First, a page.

Broadway producers Garth Drabinsky and Myron Gottlieb (Ragtime, Kiss of the Spider Woman, Showboat) got some bad news in Toronto. No, it wasn’t about an out-of-town tryout. It was a prison sentence for fraud — seven years for Drabinsky, six for Gottlieb.
Turns out their production company, Livent, was keeping bad books throughout the 1990s to make itself look much more profitable than it was. After the pair had a big flop with Showboat — could it be this was how they planned to get away with it? — the pair was finally unmasked when Michael Ovitz bought the company, discovered the fraud, ousted Drabinsky and Gottlieb and filed suit.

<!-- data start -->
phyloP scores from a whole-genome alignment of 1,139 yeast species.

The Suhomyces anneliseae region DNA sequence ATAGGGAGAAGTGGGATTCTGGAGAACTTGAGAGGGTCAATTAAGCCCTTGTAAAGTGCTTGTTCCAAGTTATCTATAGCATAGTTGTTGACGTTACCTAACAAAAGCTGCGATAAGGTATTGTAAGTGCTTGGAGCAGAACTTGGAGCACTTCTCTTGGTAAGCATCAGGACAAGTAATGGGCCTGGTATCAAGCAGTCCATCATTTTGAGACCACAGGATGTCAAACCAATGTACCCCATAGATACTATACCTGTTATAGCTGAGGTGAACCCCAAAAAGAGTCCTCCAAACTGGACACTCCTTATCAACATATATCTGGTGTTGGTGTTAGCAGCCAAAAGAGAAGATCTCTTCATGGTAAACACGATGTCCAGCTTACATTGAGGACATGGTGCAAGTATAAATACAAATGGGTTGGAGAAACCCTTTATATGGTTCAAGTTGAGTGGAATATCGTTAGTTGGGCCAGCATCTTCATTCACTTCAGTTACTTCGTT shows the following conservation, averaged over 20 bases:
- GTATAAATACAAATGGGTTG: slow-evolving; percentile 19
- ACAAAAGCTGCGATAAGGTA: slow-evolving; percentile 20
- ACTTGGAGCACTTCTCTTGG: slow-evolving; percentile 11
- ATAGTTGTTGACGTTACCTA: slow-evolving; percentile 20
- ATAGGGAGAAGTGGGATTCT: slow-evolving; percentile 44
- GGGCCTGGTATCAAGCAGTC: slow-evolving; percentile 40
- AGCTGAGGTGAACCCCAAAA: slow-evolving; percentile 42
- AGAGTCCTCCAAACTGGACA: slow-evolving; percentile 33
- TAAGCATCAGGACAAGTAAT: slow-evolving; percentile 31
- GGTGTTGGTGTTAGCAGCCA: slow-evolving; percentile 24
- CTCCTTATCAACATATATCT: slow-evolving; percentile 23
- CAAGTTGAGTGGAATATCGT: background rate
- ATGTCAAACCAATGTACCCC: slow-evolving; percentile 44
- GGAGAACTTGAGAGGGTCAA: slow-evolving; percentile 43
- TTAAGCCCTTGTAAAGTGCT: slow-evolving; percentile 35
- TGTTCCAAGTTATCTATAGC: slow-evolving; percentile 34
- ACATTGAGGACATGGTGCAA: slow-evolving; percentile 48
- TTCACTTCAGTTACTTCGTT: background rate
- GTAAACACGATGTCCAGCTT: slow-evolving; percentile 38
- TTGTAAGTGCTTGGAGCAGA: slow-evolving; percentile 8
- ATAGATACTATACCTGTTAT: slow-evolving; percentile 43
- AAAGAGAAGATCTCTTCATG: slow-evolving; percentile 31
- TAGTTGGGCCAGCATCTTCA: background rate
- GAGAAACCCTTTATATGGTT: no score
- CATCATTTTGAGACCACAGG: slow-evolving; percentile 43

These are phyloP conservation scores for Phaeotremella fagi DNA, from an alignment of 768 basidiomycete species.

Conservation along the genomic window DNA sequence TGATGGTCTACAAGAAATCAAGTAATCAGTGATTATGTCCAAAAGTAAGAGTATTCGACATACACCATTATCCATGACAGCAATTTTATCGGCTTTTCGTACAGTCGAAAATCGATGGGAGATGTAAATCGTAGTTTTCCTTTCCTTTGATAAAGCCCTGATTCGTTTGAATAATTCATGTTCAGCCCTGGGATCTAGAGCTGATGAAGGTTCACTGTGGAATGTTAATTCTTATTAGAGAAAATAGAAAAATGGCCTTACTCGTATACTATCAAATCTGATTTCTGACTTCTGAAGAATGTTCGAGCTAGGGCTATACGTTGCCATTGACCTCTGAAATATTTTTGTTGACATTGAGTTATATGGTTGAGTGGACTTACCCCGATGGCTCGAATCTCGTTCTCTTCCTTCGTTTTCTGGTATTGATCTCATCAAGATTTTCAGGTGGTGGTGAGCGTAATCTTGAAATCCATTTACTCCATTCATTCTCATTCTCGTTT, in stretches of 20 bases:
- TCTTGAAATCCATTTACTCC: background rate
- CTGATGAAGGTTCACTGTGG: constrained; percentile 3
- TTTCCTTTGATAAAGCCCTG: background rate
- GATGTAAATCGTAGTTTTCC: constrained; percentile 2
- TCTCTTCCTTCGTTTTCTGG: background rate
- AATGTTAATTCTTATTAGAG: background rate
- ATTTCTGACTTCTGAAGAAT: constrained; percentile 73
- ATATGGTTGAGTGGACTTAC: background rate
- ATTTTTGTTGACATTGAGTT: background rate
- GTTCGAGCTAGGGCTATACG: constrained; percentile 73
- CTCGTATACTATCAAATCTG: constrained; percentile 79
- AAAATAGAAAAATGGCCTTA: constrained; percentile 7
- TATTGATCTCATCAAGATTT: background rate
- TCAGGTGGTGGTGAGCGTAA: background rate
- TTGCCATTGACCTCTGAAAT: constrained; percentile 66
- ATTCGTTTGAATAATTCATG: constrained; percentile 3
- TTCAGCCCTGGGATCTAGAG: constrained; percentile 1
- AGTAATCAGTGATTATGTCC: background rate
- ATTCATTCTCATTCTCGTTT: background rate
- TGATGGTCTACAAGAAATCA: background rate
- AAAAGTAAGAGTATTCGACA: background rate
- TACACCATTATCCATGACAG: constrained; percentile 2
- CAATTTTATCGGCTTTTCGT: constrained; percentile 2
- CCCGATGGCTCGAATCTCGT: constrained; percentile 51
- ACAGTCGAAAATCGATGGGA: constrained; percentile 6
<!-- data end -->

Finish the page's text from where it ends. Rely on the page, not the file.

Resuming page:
That was in 1998, and for the past 11 years this case has been bouncing around American and Canadian courts, in the course of which it became a criminal case, of which Drabinsky and Gottlieb were convicted in March. The producers helpfully suggested to the judge that they partially fulfill their obligation to the state via a “speaking tour” in which they would inspire young people to excel, as they had, in the arts. The judge’s review, alas, was unfavorable.